OCTOBER 2, 2004

Most of those who will read this are, to varying degrees, familiar with and put off by scandalously smug scholasticism that glories in its theological correctness which, in turn, gives birth to the boring, boorish doctrinal watchdog whose radar is always turned on to detect any blips of unorthodoxy appearing on his screen. He or she is convinced that they have been divinely commissioned to root out, expose and destroy all religious error while, all the while, being themselves, error personified and insidiously infecting others who might be foolish enough to remain within range of their breath and touch.

But are we equally aware of that other lurking danger of piety gone bad? Scholasticism and pietism gone bad can be contrasting poles of the same generic religious world. I certainly have had my fill of the former, having locked horns with several of that ilk who, if their real biblical and spiritual understanding were dynamite, they wouldn’t be able to blow their nose, much less be a guide to spiritually seeking souls.

The older I get, though, I’ve become equally sensitized to the perils of piety (yeah, that’s an intentional take off on the Perils of Pauline remember those old silent films). Beware, dear saint, of the slippery slope into self-conscious, narcissistic spirituality. A true lover of God is one who is caught up in the beauty of the Lord, rather than in the admiration of one’s own spiritual ardor.

The narcissistic fall in love with what they perceive to be the superiority of their spiritual passion compared to that of others. It’s extremely subtle because they see themselves as always seeking higher heights of devotion to Christ, yet are proud of having that kind of seeking heart.

They usually have spiritual heros and acknowledge that they yearn to walk in their heroes’ higher plane, but they’re proud of that “humility” also.

I’ve been down that path, I confess. Though genuinely disturbed by the Holy Spirit to seek beyond the box of the fundamentalism of my early days as a Christian, a disturbance that I could not shake off and which initiated an intensly personal quest for “the mark of the prize of the high calling of God in Christ Jesus,” nevertheless, I see clearly in retrospect how vulnerable I was to spiritual pride.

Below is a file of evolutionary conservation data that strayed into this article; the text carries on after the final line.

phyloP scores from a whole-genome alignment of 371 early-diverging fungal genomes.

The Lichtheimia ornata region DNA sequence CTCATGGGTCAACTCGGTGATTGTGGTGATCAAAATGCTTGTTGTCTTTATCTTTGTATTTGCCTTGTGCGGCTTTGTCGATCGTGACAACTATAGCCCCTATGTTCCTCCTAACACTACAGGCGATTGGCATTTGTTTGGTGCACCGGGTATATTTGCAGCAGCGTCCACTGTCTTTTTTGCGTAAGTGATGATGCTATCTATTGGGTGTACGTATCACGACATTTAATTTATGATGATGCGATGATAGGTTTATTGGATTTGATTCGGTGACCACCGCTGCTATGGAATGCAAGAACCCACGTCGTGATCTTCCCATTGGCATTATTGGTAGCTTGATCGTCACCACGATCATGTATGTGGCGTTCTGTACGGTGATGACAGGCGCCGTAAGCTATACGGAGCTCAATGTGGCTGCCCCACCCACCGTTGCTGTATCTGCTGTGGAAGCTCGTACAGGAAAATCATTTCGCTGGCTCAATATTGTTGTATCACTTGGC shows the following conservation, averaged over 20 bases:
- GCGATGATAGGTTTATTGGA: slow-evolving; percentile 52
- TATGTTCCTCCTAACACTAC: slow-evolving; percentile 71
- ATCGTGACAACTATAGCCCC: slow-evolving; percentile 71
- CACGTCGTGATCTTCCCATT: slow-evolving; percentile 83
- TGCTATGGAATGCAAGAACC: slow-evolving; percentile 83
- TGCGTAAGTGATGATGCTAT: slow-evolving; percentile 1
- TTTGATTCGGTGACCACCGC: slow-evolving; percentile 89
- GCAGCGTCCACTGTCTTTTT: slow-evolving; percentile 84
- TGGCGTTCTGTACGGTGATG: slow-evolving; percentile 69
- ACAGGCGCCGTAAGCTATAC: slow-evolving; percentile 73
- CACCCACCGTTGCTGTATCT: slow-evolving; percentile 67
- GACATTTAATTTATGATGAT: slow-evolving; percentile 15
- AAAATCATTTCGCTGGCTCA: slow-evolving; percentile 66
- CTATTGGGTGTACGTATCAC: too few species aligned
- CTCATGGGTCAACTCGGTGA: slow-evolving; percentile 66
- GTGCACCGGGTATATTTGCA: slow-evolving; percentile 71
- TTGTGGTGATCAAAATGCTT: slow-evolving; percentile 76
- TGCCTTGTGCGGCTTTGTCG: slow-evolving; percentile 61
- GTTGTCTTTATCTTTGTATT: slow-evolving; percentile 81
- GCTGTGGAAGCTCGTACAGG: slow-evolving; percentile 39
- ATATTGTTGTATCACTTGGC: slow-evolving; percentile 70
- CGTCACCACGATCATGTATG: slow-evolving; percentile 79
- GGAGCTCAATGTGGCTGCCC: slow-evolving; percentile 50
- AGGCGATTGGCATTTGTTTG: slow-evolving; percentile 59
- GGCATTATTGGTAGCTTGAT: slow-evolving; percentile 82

At one point, having cancelled nine months of solid “bookings” for my evangelistic-services in order to give myself totally to what I felt at the time to be God’s very unique gathering of saints for the purpose of recovering the church to its pristine glory, I came to identify myself as a “seeking-one”, a popular catch phrase within the loop of our restorationist movement. I’d become infected. I was very aware of being among the “seeking-ones,” compared to the common ones in the Christian herd who seemed to be very content with the evangelical status quo.

At that point, from stage right enters the severity of the Lord and exits stage left, quite a bit of my delusion. Through an amazing arrangement of providential circumstances, I found myself suddenly plunged into spiritual darkness, inundated with every kind of spiritual contrariness and ungodliness. I experienced nearly everything that might be described as being lost. And it didn’t take long in that condition for me to become very empathetic to the plight of “the lost.” Not only empathetic, but in the middle of, part of, and down into the lowest levels of lostness.

Now I understand how that was necessary to return my humanity to me. I had become divine. Having become so impressed with the evidence of my divine sonship. I had nearly ceased identifying myself among the sons of humanity. God has His ways to deal with such an anomaly, such perversity. The Stone fell on me and ground me to dust. Out of that experience, followed by deliverance (wholly without my contribution) came a valuation and appreciation of the pure grace of God that no amount of Bible study or prayer could ever have given me.

It’s all grace, brethren. You bring nothing of yourself to the process. You have no superior dedication or commitment, no superior spiritual ardor. Both the pilot light and the flame are of God, and only God. You know how we all at times check to see if our deodorant is working. Check to see if there’s any of the scent of the Pharisee about you. Usually, you’re the last to notice it.


PERILS OF PIETY, THE [John Gavazzoni] 10-2-04          1


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